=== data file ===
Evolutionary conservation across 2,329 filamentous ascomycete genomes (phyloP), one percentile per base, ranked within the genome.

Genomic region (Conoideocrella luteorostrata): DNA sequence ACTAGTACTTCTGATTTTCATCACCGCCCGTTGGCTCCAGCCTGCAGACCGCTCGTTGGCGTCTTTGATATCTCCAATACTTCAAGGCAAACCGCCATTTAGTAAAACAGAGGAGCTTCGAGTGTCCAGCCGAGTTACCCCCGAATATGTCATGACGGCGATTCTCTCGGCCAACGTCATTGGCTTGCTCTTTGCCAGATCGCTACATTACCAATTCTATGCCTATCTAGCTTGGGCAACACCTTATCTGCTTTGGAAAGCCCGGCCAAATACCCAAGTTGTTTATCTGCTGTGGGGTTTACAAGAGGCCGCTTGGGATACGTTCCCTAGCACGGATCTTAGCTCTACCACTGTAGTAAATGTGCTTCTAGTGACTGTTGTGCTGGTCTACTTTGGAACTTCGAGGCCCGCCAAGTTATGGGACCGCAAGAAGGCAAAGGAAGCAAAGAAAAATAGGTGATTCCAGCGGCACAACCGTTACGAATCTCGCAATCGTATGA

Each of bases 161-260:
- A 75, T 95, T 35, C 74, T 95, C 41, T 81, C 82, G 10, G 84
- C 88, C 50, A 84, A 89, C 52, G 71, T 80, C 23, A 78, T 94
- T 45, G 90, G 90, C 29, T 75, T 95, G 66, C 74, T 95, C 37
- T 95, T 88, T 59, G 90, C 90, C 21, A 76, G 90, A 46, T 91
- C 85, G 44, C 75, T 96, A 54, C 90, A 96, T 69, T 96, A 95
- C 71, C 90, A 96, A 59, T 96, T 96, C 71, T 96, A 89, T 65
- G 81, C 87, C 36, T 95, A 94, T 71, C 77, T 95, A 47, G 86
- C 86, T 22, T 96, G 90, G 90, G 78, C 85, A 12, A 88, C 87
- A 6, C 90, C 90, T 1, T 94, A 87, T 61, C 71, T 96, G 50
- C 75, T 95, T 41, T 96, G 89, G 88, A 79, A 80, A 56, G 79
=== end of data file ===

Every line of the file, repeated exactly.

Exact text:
Evolutionary conservation across 2,329 filamentous ascomycete genomes (phyloP), one percentile per base, ranked within the genome.

Genomic region (Conoideocrella luteorostrata): DNA sequence ACTAGTACTTCTGATTTTCATCACCGCCCGTTGGCTCCAGCCTGCAGACCGCTCGTTGGCGTCTTTGATATCTCCAATACTTCAAGGCAAACCGCCATTTAGTAAAACAGAGGAGCTTCGAGTGTCCAGCCGAGTTACCCCCGAATATGTCATGACGGCGATTCTCTCGGCCAACGTCATTGGCTTGCTCTTTGCCAGATCGCTACATTACCAATTCTATGCCTATCTAGCTTGGGCAACACCTTATCTGCTTTGGAAAGCCCGGCCAAATACCCAAGTTGTTTATCTGCTGTGGGGTTTACAAGAGGCCGCTTGGGATACGTTCCCTAGCACGGATCTTAGCTCTACCACTGTAGTAAATGTGCTTCTAGTGACTGTTGTGCTGGTCTACTTTGGAACTTCGAGGCCCGCCAAGTTATGGGACCGCAAGAAGGCAAAGGAAGCAAAGAAAAATAGGTGATTCCAGCGGCACAACCGTTACGAATCTCGCAATCGTATGA

Each of bases 161-260:
- A 75, T 95, T 35, C 74, T 95, C 41, T 81, C 82, G 10, G 84
- C 88, C 50, A 84, A 89, C 52, G 71, T 80, C 23, A 78, T 94
- T 45, G 90, G 90, C 29, T 75, T 95, G 66, C 74, T 95, C 37
- T 95, T 88, T 59, G 90, C 90, C 21, A 76, G 90, A 46, T 91
- C 85, G 44, C 75, T 96, A 54, C 90, A 96, T 69, T 96, A 95
- C 71, C 90, A 96, A 59, T 96, T 96, C 71, T 96, A 89, T 65
- G 81, C 87, C 36, T 95, A 94, T 71, C 77, T 95, A 47, G 86
- C 86, T 22, T 96, G 90, G 90, G 78, C 85, A 12, A 88, C 87
- A 6, C 90, C 90, T 1, T 94, A 87, T 61, C 71, T 96, G 50
- C 75, T 95, T 41, T 96, G 89, G 88, A 79, A 80, A 56, G 79